West Coast services help to bolster Virgin Rail
Half year profits have fallen at Virgin Rail Group despite a strong performance from the West Coast Mainline service operated by the company on behalf of the Department for Transport.
In the six months to October 28, 2017, the service saw revenues grow to £288.5m (H1 2016: £280.1m), however, profit after tax declined from £13.9m to £12.1m.
Stagecoach Group, which owns a 49% stake in VRG, said the reduction in profit reflected a lower rate of revenue growth being more than offset by cost increases and the payments it has to make to the DfT.
Stagecoach said it was also hopeful of securing contract extensions with the DfT.
In a statement to accompany its interims, Stagecoach said the although VRG’s operating profit had fallen slightly year-on-year, its West Coast franchise – which is celebrating its 20th anniversary – continued to perform well, with like-for-like revenue growth of 3% during the period.
“That good performance continues to benefit taxpayers through profit share payments by the business to the Department for Transport,” it said.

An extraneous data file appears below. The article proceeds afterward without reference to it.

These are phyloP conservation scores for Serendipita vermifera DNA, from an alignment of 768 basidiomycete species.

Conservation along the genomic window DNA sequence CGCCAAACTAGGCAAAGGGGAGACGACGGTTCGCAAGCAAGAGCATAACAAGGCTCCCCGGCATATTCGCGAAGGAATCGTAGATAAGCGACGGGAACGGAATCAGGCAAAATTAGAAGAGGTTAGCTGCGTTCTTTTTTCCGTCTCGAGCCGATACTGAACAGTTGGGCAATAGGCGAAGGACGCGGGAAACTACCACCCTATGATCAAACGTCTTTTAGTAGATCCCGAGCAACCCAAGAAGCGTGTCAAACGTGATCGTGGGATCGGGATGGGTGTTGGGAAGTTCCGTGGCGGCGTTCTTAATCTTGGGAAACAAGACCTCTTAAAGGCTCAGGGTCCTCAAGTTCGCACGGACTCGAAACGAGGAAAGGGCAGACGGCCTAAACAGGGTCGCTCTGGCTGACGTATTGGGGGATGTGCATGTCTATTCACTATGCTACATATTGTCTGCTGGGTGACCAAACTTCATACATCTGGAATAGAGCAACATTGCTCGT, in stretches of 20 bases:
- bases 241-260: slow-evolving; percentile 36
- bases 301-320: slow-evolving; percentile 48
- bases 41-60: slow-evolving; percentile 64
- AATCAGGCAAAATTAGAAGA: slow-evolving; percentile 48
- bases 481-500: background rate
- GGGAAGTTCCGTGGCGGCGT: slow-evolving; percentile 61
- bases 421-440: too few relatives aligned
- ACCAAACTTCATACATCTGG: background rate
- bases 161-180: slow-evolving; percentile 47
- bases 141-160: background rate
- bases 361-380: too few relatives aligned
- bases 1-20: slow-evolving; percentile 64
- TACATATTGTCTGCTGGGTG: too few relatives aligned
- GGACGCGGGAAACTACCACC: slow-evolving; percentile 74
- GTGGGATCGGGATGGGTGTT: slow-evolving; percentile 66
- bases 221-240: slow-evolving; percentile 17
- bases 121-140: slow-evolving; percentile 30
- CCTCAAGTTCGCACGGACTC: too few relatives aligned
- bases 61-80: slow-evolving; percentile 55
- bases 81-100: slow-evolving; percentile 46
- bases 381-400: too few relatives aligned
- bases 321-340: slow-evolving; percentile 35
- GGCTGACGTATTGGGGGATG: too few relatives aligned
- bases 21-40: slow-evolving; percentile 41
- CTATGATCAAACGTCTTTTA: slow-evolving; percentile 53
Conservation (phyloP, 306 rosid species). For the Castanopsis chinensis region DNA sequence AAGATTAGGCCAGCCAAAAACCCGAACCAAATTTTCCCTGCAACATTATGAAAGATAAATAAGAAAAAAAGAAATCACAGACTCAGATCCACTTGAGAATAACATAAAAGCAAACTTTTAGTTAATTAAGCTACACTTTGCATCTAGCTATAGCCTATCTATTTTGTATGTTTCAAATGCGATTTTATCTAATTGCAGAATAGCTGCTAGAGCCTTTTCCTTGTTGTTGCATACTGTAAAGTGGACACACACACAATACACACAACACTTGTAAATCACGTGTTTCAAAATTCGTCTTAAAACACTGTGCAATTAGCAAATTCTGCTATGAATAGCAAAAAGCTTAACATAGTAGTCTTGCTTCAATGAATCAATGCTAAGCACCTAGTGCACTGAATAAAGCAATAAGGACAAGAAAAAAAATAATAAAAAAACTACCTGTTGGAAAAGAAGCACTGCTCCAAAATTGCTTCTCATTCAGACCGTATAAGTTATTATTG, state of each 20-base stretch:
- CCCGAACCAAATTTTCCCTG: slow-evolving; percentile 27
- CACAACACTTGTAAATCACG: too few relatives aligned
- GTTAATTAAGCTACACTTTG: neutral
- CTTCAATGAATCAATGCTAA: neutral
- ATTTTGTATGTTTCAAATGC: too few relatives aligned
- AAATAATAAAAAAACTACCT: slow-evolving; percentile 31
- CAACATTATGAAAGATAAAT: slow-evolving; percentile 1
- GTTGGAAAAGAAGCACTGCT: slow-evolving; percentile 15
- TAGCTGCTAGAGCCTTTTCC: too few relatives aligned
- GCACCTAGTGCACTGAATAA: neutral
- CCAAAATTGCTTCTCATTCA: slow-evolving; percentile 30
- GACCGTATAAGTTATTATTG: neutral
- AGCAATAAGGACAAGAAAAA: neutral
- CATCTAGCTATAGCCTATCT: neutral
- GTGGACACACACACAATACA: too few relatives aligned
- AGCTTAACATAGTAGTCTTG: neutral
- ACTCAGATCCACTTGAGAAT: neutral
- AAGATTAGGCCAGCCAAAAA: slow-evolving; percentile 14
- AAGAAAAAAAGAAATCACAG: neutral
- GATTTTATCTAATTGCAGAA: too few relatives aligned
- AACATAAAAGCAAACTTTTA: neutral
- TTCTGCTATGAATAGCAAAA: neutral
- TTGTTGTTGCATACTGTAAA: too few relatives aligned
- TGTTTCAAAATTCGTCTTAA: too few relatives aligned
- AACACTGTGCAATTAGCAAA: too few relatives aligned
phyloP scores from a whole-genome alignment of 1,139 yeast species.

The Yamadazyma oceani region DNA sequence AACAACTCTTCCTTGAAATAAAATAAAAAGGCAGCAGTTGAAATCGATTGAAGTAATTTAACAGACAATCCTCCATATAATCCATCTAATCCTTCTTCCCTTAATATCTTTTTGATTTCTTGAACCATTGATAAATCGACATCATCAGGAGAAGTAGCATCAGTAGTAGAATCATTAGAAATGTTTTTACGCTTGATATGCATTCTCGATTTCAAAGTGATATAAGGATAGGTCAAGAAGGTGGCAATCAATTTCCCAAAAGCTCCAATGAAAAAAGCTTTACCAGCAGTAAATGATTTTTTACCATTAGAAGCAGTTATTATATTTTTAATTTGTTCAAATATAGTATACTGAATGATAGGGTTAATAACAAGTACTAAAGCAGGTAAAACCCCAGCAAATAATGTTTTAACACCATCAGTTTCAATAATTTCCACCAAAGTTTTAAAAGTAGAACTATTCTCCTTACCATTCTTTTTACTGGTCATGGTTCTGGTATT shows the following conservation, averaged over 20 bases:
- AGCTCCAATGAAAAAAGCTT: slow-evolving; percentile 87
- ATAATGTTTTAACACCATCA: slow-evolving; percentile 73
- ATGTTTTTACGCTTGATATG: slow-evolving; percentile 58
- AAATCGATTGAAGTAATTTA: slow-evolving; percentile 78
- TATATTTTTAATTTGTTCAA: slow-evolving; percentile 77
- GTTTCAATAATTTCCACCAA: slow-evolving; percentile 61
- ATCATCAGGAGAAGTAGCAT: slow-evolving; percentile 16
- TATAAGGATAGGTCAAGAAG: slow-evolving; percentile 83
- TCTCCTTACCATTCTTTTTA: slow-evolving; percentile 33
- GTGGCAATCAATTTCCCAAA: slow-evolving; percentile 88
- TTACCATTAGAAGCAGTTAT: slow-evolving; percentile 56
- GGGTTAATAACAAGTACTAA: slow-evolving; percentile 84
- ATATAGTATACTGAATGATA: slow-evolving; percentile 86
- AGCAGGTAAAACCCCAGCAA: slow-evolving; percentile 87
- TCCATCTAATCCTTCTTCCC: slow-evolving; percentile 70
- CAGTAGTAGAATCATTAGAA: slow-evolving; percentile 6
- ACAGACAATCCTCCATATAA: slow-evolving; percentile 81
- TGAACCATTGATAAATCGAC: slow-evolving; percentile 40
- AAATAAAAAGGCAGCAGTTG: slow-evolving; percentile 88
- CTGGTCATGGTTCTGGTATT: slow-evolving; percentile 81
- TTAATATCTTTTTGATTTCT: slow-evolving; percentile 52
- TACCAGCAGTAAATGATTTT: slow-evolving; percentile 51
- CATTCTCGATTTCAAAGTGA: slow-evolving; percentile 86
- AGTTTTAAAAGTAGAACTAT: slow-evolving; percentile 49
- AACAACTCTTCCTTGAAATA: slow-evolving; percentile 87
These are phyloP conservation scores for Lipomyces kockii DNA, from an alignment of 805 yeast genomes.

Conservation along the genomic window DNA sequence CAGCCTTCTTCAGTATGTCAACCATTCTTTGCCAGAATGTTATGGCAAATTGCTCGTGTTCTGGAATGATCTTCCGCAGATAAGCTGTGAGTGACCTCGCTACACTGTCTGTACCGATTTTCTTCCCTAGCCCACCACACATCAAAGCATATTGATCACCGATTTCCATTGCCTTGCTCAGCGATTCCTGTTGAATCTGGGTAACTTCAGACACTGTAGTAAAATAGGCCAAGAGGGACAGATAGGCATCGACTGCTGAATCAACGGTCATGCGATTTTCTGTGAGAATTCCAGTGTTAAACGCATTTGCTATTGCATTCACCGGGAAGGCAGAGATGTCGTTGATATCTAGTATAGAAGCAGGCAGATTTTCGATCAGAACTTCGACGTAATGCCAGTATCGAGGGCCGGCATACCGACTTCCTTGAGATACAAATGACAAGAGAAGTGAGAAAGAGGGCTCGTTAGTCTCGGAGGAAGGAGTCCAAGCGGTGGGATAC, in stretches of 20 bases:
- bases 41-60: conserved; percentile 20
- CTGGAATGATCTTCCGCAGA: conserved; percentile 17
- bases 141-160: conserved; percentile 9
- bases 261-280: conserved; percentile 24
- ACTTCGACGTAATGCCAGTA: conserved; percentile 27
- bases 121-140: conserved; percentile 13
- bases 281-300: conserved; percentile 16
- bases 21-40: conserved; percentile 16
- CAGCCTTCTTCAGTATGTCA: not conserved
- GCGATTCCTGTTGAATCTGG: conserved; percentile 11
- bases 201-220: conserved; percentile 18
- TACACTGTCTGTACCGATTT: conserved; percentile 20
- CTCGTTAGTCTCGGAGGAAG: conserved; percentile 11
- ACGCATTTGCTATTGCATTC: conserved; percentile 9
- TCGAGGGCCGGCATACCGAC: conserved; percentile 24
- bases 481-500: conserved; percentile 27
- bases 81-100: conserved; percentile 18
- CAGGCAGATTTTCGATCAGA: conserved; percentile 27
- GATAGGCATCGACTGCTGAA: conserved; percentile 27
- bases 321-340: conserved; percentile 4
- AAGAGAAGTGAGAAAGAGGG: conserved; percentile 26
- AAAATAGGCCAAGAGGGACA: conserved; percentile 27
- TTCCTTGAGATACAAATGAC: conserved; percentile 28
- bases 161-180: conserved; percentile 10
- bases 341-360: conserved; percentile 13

One of the strongest elements of the West Coast service was the Liverpool to London route, which achieved new passenger records.
The company also said sales of digital tickets had more than trebled in a year, with around 20% of Virgin Trains customers now choosing this form of ticket on the West Coast route.
Stagecoach chief executive, Martin Griffiths, said: “In UK rail, we are working with the Department for Transport towards new contracts at Virgin Trains East Coast and Virgin Trains West Coast. Our East Midlands Trains franchise has been extended through to March 2019, with the prospect of us agreeing a further direct award franchise from March 2019, and we are part of shortlisted bids for new South Eastern and West Coast Partnership franchises.”